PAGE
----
It is a sad subject, but the fact is, James M. Wall tarnished his legacy all by himself and no encyclopedia article about his life can legitimately ignore the issue.

Posted by dvz at 04:39 PM |  Comments (2)

June 28, 2017

The Washington Post Manages to Outdo the BBC with Anti-Israel Headline

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The Washington Post not only failed to offer a full-length report on the June 16, 2017 terror attack in which a 23-year old Israeli Border Policewoman, Hadas Malka, was murdered, it also made misleading changes to an AP dispatch on the attack.

Malka was stabbed to death by a Palestinian assailant in a coordinated terrorist attack in Jerusalem’s Old City. She was attacked while responding to the scene of another terrorist attack in which two Palestinian attackers opened fire on an Israeli Border Police patrol at Zedekiah’s Cave in the Muslim Quarter. Israeli authorities killed all three Palestinian terrorists.

The initial AP report on the attack was titled "Palestinian attackers killed after killing Israeli officer." This headline made clear to AP readers the important chain of events and noted the death of the Israeli officer.

The Washington Post, however, made questionable edits to the AP brief it republished in the print version of its June 18, 2017 edition. The headline chosen by The Post was “3 Palestinians killed after attacks on police”—omitting the death of the Israeli officer and failing to mention that the Palestinians killed were terrorists carrying out an attack. As CAMERA pointed out to Post staff, this violates the ethics code of the Society of Professional Journalists (SPJ). SPJ calls for journalists to "Make certain that headlines, news teases and promotional material, photos, video, audio, graphics, sound bites and quotations do not misrepresent. They should not oversimplify or highlight incidents out of context."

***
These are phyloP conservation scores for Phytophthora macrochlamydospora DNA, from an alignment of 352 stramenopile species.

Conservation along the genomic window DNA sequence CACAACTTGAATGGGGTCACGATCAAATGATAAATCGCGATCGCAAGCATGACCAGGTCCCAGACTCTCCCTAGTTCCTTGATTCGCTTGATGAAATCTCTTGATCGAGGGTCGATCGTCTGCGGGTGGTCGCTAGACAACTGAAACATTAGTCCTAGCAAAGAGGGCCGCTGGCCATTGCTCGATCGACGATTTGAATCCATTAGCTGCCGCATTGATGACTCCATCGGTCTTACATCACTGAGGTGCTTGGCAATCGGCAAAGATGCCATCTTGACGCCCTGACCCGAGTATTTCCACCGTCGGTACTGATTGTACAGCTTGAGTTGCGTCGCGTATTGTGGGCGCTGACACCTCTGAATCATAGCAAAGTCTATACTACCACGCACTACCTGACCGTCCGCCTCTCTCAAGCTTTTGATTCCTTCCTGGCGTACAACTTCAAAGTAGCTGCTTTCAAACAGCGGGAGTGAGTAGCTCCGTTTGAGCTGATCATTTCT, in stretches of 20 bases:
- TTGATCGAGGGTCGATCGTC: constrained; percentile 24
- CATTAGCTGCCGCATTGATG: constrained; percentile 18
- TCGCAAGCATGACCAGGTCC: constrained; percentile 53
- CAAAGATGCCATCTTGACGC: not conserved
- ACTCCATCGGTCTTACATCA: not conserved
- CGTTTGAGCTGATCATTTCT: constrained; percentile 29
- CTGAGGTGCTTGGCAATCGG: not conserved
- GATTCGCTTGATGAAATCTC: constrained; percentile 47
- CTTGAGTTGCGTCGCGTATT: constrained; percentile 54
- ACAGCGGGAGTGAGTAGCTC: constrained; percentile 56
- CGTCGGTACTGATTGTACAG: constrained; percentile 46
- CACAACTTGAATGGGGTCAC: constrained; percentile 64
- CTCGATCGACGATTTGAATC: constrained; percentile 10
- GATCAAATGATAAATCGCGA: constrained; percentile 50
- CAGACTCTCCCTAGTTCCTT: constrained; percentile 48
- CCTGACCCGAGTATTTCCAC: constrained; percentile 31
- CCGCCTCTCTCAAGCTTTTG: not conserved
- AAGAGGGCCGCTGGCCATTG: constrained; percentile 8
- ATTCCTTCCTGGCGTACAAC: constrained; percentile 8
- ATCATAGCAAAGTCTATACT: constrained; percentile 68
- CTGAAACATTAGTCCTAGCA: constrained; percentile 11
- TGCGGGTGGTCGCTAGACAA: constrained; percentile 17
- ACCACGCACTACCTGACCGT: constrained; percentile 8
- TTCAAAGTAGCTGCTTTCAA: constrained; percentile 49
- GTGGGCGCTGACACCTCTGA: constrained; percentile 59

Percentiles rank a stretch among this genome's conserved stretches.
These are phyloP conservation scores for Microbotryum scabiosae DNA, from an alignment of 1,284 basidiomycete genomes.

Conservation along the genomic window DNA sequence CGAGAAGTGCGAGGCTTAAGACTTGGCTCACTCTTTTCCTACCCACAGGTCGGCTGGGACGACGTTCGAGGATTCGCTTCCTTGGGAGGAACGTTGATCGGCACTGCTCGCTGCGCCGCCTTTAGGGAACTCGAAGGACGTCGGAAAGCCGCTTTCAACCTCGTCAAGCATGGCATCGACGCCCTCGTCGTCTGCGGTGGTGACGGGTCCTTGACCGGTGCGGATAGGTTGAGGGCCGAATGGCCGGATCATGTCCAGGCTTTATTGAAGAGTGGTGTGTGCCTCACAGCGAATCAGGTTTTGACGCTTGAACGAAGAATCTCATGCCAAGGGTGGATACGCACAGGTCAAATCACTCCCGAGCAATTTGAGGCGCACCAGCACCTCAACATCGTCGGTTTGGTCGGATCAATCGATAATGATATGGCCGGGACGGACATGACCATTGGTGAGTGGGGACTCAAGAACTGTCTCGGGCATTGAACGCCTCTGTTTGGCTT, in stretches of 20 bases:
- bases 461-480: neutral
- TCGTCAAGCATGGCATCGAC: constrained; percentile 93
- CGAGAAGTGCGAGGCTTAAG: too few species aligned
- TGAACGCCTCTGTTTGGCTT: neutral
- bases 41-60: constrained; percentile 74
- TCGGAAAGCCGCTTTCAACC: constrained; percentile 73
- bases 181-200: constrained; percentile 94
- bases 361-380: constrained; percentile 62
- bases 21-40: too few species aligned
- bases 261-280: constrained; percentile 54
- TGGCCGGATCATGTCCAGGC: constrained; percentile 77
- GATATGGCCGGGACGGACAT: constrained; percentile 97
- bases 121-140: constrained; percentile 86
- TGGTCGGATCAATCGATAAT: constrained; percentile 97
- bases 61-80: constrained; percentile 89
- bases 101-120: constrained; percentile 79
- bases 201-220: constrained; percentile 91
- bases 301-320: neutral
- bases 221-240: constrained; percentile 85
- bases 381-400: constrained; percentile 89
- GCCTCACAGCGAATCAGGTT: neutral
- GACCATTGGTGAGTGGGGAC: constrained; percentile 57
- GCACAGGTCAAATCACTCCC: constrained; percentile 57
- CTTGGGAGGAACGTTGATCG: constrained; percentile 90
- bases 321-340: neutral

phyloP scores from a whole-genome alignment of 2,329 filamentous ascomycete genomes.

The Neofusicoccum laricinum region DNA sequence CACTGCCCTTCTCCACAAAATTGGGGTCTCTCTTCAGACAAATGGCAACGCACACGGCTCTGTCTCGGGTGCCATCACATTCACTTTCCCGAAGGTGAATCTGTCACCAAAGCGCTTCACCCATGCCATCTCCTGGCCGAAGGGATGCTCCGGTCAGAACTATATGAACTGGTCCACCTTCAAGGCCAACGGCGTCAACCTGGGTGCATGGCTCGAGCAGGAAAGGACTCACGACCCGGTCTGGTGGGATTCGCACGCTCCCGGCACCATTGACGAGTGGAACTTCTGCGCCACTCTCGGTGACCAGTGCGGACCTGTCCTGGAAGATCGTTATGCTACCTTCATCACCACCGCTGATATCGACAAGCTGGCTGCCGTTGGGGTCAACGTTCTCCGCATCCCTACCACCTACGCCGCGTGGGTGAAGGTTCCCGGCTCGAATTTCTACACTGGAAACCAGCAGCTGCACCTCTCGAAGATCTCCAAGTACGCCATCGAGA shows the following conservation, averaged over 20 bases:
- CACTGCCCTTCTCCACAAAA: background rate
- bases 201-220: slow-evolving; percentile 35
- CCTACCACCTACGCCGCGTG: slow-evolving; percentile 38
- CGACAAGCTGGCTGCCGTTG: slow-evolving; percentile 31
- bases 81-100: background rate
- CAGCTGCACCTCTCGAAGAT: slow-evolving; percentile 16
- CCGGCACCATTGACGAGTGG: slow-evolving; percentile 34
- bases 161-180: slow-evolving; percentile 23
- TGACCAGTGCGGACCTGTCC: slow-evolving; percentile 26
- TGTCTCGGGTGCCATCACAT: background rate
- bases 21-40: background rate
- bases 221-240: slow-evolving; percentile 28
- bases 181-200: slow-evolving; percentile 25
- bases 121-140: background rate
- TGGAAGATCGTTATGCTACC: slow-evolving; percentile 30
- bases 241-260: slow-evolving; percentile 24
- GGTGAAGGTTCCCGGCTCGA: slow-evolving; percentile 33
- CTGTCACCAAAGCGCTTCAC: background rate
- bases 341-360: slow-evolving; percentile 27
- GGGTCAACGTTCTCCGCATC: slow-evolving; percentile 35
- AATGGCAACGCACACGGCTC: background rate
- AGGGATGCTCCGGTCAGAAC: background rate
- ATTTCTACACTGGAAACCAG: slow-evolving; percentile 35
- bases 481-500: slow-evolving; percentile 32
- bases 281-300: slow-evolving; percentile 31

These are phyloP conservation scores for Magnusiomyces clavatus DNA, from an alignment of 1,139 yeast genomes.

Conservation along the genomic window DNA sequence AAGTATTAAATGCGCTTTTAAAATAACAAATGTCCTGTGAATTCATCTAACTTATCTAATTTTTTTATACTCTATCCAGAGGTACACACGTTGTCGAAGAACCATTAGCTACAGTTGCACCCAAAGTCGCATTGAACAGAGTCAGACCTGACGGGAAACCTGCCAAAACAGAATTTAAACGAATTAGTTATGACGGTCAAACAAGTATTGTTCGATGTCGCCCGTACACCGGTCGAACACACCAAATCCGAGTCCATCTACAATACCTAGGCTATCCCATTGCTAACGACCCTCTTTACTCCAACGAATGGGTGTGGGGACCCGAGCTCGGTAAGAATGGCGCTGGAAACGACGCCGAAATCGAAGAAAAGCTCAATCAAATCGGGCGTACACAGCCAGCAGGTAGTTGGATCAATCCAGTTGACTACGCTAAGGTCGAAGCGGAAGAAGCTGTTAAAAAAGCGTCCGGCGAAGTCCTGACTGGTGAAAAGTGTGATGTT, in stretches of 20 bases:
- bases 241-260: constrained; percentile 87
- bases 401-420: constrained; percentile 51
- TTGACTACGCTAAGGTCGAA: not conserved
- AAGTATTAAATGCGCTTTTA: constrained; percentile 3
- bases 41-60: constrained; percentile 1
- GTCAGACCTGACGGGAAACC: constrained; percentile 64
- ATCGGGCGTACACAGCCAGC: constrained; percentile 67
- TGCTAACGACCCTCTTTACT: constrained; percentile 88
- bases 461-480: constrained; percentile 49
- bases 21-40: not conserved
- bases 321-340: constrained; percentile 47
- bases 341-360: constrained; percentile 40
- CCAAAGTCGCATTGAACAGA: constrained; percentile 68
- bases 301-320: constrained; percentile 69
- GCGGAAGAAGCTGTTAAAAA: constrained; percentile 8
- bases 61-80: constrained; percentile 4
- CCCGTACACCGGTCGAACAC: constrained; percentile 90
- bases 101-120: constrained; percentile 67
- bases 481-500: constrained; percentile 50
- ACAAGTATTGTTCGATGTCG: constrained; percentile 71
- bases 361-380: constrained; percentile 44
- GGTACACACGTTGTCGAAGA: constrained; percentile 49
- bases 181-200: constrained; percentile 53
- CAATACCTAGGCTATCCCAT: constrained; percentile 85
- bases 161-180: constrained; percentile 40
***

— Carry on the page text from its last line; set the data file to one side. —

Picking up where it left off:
As CAMERA has highlighted, the BBC, after considerable public outcry, changed a similarly misleading headline of a report about the June 16, 2017 terror attack. The BBC's statement acknowledged, "“We accept that our original headline did not appropriately reflect the nature of the events and subsequently changed it. Whilst there was no intention to mislead our audiences, we regret any offense caused.”

The Post made other questionable changes to its print version of the AP dispatch. The original stated: “Since September 2015, Palestinian assailants have killed 43 Israelis, two visiting Americans and a British student, mainly in stabbing, shooting and vehicular attacks. In that time, some 250 Palestinians were killed by Israeli fire. Israel identified most of them as attackers.” Yet, The Post’s print version omitted this last, crucial sentence—possibly leaving readers to conclude that Israel is using “disproportionate force” and killing Palestinians without cause. By contrast, the online version republished by The Post included this important information.

CAMERA contacted The Post requesting a correction and a clarification to their print version of the AP dispatch. The paper declined to do so, claiming that it faced “space constraints” and the headline “accurately conveyed the story, within the constraints of space.”